LIHU‘E — Laying it all out to have a smooth transitional Inauguration Day next month, Kaua‘i County Council-elect met for an organizational meeting yesterday morning.
Votes and discussions at the organizational meeting Wednesday are largely provisional, straw-votes that will be voted on and verified at the inauguration in December.
“The whole reason for this organizational meeting is so that when Inauguration Day comes … it’s a smooth Inauguration Day,” councilmember-elect, and current council chair, Arryl Kaneshiro said. “We want to get everything out here.”
For the 2018-2020 council, contention arose over the chair and vice-chair positions, both fielding split votes. This upcoming council wanted to avoid that, with all members voicing their desire for a unified start of term.
Councilmember-elects made the unanimous decision for Kaneshiro to continue in his role as chair in the upcoming term, which will be his last, but it wasn’t without discussion and a failed motion first.
Both Kaneshiro and councilmember-elect Mason Chock expressed their desire for the chair position, making an agreement to support the one who could garner the most votes amongst the group. Earlier this week, Chock released a statement saying he’d gone to each official and was prepared to support Kaneshiro, who appeared to have more votes of support for the chairmanship.
During the meeting, councilmember-elect Felicia Cowden made a motion for Chock to take the helm.
The charter dictates that the chair position is decided by the council. Who is chair has nothing to do with how many votes a member earns.
By Wednesday’s meeting, the council-elect received 33 pieces of written testimony, all but one were in support of Chock as chair. Many suggested that since Chock earned the most votes, — and has for the past three elections — he should be the chair.
The discussion among members largely focused on the council running smoothly for the past two years, so many did not see a need for change. Members also pointed to Kaneshiro’s background in finance as important as the council will soon wrestle with a budget as the COVID-19 pandemic rages on.
Some testimony noted Kaneshiro’s position with Grove Farm, a large stakeholder on the island, as a conflict of interest, but, throughout his term, he’s recused himself from discussions and votes. Members came to Kaneshiro’s defense, reiterating his integrity and voting history as to why he had their vote.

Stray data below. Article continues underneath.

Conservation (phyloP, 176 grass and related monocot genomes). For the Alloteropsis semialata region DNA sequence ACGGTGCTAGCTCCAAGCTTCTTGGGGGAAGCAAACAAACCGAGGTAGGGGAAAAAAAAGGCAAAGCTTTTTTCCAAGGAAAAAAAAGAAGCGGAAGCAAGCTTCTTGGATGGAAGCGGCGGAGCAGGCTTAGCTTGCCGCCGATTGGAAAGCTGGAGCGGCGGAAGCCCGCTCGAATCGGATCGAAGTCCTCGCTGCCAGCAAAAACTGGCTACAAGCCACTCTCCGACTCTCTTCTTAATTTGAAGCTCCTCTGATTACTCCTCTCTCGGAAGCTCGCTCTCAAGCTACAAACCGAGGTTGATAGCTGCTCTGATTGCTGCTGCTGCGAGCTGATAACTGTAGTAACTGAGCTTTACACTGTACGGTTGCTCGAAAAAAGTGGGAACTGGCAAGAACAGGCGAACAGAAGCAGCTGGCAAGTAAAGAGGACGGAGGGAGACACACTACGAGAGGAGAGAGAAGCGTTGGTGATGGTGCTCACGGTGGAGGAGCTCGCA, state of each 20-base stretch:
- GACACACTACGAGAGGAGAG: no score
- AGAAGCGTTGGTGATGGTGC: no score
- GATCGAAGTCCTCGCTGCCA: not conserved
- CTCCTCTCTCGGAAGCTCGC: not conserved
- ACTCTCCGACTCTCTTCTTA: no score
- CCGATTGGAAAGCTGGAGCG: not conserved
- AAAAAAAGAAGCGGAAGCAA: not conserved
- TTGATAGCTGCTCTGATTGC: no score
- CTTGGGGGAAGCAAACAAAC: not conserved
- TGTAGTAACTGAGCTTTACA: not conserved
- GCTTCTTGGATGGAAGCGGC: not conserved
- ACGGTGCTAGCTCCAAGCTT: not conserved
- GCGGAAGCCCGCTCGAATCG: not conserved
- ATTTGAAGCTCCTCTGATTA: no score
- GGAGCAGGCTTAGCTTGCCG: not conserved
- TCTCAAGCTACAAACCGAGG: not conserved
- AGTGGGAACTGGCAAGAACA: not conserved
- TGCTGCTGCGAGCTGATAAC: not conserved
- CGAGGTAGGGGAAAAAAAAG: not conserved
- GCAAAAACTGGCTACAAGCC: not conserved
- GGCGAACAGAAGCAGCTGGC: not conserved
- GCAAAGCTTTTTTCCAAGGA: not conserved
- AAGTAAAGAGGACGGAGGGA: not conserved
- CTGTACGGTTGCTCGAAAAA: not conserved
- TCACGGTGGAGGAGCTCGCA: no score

When it came to a vote on the first motion, Chock, Cowden and councilmember-elect Luke Evslin called in favor of Chock, with Kaneshiro, KipuKai Kuali‘i, Bernard Carvalho Jr., and Billy DeCosta in the opposition.
Kaneshiro received a unanimous-seven for his chairmanship in a follow-up motion.
Chock was unanimously voted into the vice-chair position, which will be voted on again at the inauguration.
The council discussed minor tweaks to its rules, but going into her second term, Cowden suggested the council attempt to be more “pro-active” by requiring departments to give briefing reports, having more one-on-one availability amongst the group and have stronger training regarding ethics, sexual harassment and system information.
By enlisting these strategies, Cowden hoped there wouldn’t be surprises in the future, like the repurposing of the Adolescent Treatment and Healing Center, overtime abuse, unbalanced bank accounts or failed contracts.
Cowden said she wanted to head into the next term more unified as a group, which she felt lacked the past two years.
Evslin and Kaneshiro agreed that many of these feelings may stem from transparency Sunshine Laws that restrict how councilmembers may discuss county-related matters outside of public meetings.
Members apologized she felt left out, and assured her that they’d ensure she felt respected this term.
In the last two years, fellow members have made jokes about how many questions she asks, rolled their eyes while she spoke, interrupted her and not returned texts or messages, according to past minutes and news articles.
During yesterday’s meeting, as she went over these points, Cowden was interrupted.
“My second term I’m going to be stronger and more forceful,” she concluded.